Yesterday evening some friends and I headed out for dinner intending to go to Le Cafe Mith Samlanh, which turned out to be closed.
As we wandered around in search of a new dinner spot, we stumbled across the Cambodian Mask Project exhibition, held at the beautiful Plantation Hotel.
The Cambodian Mask Project is an annual event where artists are given a larger than life cast of the Cambodian profile onto which they express their personal interpretation of Cambodian society.
The project’s website states that the end product “will be a contemporary exploration of the concepts of identity, role, history, past, present, and future in Cambodian society.”
The gallery displayed a beautiful array of colorful masks, all embodying the spirit of Cambodia through the eyes of both native Cambodians as well as several international artists.
Each mask was accompanied by an artist’s statement. Tight Gold, by David “Jam” Ramjattan (Canada) featured an under-layer of gold splattered with black and had a simple yet profound statement; “Tight gold is a reflection of the diluted foreign influence and its impact on Cambodia.”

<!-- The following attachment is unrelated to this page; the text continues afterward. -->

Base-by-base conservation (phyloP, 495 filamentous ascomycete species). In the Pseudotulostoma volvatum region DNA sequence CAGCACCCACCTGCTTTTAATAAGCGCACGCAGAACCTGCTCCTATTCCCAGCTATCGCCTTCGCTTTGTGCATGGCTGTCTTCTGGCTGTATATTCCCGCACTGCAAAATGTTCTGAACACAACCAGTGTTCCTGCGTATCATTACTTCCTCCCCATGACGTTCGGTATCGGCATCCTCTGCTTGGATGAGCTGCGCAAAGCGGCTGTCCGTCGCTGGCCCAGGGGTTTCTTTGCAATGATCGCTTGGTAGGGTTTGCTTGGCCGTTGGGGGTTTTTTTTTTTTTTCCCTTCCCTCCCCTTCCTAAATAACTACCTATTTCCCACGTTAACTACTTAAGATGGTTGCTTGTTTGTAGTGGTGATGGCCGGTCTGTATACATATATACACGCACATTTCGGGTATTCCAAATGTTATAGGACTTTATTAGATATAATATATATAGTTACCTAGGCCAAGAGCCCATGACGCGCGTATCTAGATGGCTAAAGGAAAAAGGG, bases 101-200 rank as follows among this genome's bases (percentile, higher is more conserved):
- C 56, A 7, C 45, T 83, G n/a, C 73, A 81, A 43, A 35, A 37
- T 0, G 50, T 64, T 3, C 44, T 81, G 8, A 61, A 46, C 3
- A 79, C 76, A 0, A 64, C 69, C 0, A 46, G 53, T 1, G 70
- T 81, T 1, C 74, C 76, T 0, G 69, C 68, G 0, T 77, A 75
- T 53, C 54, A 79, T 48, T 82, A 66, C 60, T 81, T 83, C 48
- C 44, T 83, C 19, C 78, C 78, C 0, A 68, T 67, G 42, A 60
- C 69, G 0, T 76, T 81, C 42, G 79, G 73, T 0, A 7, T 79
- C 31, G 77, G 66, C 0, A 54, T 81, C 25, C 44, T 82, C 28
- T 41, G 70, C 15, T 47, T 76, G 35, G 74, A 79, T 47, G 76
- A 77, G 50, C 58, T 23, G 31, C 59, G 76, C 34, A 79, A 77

One of my favorites titled, Reconstruction by Arnaldo Hurtado (USA), consisted of small rattan pieces that made up a partially completed silhouette. After having seen first had the tragic state of affairs dealing with land rights in Cambodia, this mask seemed to take on more than what is explained in the artists statement, as surely represents a relevant and crucial issue affecting Cambodian society today.
“Re-construction is based on my study of the current state of Cambodia. After living in a Cambodian community and in the house of a Cambodian family for nine months, I have learned that the culture of Cambodia is currently undergoing a re-construction. It was not too long ago that Cambodia lost so much of its identity: artists, painters, musicians, intellectuals, and families. The mask mosaic made of rattan pieces is meant to show the intricate and still in-progress re-construction of a rich and beautiful culture. Of course, culture is ever changing so one cannot say it is ever complete.”